The minivan was once the royalty of Canadian road travel. The suburbs were dotted with seven-seater cars loaded with hockey bags, groceries, crushed goldfish crackers and spoiled milk. In my own close family, all six families with vehicles had at least one van in the driveway at the same time. Today the minivan star has faded but the vehicles are better than ever. With high technology and comfort that I could not have dreamed of at 14 years old. The Toyota Sienna and the Chrysler Pacifica are two of the best, an all-new and a completely redesigned for 2021. We’re taking a look at which one rules the seven-seater perch, and which one will leave you wondering, “Are we here yet?” “
When it comes to the minivan, there’s not a lot of styling to go. Short hood, square roofline, lots of glass. It’s in the details that designers play, with the Sienna with surprisingly scalloped rear sides and the Pacifica sporting a subtle and elegant mesh grille. There’s no winner here, although the Sienna’s bumper-less rear makes us worried about the inevitable parking bump despite all the cameras and sensors.
Inside, the Pacifica is miles ahead of the Sienna to make you feel like you’re in a luxury car, not a van. More woods and softer tones make it a much more calming place than the Sienna’s acres of plastic. On the other hand, the Sienna’s dashboard shelf is a triumph of interior design and practicality and absolutely deserves your full attention. And your phone while it’s charging wirelessly.
Performance, handling and handling
They are minivans. Both are far more capable than you’ll ever use in the corners (the Pacifica wears Pirelli P-Zero tires, for god’s sake), but neither will ever encourage you to give it a try. What matters is that both are equally stable on the highway, both are comfortable on bumps, and neither gives you that endless fluttering feel of pickup trucks anymore. old which ends in motion sickness. Likewise, both have steering wheels that are attached to the wheels, but the connection could just as easily be done via Bluetooth.
Performance is another story. Chrysler offers a choice of a 3.6-liter V6 on its own or combined with a large electric motor and 51 km of range as a PHEV. The gasoline-only van makes 287 hp and 262 lb-ft while the PHEV makes 260 hp in total.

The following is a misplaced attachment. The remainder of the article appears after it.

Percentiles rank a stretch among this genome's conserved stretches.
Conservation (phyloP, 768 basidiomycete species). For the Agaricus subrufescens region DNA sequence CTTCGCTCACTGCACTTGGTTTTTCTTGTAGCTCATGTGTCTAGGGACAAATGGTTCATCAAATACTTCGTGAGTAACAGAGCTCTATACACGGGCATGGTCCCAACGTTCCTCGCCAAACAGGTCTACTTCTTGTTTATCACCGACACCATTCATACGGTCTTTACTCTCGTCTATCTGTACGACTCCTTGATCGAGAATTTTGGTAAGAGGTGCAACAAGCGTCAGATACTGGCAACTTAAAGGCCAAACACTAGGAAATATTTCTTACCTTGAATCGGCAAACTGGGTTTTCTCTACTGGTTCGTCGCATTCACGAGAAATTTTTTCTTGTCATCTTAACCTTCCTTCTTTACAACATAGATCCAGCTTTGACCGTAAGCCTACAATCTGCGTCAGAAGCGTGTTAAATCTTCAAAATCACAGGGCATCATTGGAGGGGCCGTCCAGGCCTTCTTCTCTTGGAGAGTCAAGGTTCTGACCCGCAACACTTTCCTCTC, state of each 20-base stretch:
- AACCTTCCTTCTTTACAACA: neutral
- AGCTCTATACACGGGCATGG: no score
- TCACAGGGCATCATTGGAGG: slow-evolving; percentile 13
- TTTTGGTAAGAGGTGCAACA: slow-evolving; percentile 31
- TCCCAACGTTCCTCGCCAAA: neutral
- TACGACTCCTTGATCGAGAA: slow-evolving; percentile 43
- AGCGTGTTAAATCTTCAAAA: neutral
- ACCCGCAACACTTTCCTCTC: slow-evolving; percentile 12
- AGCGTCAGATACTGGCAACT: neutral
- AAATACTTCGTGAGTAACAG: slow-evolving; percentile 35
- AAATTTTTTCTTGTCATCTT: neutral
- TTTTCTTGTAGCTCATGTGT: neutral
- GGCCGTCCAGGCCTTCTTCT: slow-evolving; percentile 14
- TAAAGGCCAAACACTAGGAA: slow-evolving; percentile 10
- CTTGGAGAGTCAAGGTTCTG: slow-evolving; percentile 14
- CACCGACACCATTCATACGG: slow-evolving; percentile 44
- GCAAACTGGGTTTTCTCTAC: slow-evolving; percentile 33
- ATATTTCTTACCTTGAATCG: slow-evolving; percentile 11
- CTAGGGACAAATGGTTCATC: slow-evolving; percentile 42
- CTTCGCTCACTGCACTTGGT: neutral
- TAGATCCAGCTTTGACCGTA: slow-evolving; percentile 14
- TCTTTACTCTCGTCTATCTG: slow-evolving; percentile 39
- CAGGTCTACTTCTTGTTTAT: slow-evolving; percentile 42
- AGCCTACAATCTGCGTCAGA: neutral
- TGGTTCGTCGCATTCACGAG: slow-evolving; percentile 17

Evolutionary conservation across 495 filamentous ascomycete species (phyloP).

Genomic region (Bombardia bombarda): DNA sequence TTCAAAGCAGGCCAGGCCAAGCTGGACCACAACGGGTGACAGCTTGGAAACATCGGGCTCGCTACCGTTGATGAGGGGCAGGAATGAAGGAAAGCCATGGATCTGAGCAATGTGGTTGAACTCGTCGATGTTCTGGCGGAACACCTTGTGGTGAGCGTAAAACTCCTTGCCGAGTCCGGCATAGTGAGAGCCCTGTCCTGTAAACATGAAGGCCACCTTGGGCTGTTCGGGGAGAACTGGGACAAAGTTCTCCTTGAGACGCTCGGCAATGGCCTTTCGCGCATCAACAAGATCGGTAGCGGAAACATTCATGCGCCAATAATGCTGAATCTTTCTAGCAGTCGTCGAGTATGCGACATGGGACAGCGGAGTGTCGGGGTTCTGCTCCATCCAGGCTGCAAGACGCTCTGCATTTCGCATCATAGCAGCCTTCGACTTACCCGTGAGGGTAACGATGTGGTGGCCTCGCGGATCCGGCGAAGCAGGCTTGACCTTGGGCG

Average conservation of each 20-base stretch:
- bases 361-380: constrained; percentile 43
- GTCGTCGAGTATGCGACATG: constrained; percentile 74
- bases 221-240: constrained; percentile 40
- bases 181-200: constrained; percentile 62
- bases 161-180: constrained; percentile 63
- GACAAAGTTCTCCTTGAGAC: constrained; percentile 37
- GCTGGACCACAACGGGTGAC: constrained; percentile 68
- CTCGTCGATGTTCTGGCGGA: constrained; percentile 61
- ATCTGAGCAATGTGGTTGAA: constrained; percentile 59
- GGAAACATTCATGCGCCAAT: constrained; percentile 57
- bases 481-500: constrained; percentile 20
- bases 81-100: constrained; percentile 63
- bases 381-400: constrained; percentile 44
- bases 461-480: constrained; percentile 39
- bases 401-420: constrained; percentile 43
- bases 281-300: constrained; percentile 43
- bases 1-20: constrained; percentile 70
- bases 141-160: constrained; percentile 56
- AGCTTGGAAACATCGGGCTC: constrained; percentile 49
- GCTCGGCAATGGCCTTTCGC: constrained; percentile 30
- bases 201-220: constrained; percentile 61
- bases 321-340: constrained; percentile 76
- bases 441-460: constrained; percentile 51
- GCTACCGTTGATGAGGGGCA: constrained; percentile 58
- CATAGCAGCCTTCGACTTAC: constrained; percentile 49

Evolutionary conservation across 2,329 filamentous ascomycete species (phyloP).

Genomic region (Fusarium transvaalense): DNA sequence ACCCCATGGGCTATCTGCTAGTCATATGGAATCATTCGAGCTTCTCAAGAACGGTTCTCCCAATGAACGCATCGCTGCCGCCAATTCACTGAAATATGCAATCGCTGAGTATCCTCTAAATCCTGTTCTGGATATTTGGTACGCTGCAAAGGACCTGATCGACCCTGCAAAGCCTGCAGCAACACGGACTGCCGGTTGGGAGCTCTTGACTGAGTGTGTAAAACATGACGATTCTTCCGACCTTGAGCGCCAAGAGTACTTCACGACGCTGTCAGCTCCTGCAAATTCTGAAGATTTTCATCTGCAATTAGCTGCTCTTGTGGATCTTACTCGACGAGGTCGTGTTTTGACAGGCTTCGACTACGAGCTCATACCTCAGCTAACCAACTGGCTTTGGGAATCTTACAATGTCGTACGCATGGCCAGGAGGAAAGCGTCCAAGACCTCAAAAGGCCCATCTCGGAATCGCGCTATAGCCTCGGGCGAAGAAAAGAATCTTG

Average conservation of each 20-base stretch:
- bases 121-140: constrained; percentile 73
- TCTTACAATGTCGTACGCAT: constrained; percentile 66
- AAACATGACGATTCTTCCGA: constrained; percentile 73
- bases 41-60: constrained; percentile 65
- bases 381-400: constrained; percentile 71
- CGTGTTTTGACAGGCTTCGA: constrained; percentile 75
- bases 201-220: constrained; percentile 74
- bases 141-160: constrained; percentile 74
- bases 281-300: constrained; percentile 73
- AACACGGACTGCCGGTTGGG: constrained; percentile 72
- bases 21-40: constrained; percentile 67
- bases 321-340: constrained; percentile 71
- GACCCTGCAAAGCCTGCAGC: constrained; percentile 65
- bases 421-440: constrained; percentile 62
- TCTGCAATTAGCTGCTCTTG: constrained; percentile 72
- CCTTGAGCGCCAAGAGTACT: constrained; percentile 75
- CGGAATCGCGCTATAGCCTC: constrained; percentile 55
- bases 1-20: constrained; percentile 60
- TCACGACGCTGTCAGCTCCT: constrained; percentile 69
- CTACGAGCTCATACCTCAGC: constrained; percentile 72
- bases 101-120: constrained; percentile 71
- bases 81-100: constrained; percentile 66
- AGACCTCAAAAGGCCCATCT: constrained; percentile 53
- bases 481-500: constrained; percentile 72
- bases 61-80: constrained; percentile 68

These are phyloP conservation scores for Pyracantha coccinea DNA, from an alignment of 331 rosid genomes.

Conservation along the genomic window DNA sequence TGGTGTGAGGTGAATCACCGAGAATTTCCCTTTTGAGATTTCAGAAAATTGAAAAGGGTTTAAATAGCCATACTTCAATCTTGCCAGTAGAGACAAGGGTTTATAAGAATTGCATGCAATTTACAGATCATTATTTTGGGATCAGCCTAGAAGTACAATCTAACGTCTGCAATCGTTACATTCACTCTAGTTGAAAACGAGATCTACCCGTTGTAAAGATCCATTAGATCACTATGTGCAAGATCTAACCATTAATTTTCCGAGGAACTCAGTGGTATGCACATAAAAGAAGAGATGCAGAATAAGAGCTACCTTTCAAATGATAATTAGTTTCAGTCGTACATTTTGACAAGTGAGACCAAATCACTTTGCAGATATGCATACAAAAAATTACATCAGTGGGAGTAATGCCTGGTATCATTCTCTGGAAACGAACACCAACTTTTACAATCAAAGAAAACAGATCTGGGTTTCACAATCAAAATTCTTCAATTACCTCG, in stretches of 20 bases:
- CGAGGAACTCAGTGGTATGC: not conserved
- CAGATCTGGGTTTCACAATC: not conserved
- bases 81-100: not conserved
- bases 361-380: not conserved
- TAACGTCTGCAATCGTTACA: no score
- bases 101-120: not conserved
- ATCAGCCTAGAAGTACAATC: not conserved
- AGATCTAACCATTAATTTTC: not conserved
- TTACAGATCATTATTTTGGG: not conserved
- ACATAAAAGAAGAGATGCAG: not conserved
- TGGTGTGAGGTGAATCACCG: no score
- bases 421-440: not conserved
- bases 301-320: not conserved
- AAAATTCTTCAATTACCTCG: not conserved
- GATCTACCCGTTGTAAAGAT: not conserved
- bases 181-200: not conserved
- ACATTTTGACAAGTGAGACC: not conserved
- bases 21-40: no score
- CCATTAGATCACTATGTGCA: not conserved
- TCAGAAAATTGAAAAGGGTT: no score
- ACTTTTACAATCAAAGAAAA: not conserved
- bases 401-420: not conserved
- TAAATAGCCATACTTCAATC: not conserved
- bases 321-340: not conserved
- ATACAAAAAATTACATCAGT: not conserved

The 2021 Toyota Sienna is hybrid only with Toyota’s familiar 245 horsepower (AWD models have another engine at the rear but the same horsepower) and CVT. It’ll crush Pacifica gas at the pump, but the Pacifica is less thirsty than any three-row crossover, so that’s not the benefit you might expect. Our observed economy was 6.5 L / 100 km for the Sienna, 10.5 for the Pacifica AWD (expect mid-8 for FWD models).
The Pacifica’s V6 is much more satisfying on the road, especially on the highway. Sienna feels sluggish in comparison, the hybrid’s lag between throttle opening and power delivered (plus the rough noises it makes at full throttle) doesn’t help.
It’s the bread and butter of the minivan. The reason they exist. To transport people and goods more efficiently than a box truck. The Sienna offers 2,860 liters of total space, including 949 liters behind the third row and 2,129 liters when folded. The Pacifica crushes those numbers with 3,979 liters when all seats are gone, although it’s closer to 2,478 behind the second row and just slightly behind with 915 liters behind the third row.
In these premium vans, both allow you to fold the rear seats flat into the ground and when the seats are up there’s a cargo bay that almost touches the pavement.
Where Toyota has lacked for years is the flexibility of its rear seats. The second row slides back and forth, and you can’t slide them all the way back with the third row in place, which means there’s more legroom in the second row than a salon. But you can’t fold the seats flat. We don’t mean flat in the ground; we mean they won’t bend flat at all. They sort of move forward. And the seats on this XSE couldn’t be removed, so forget to put a sheet of plywood or a long box from Ikea in it.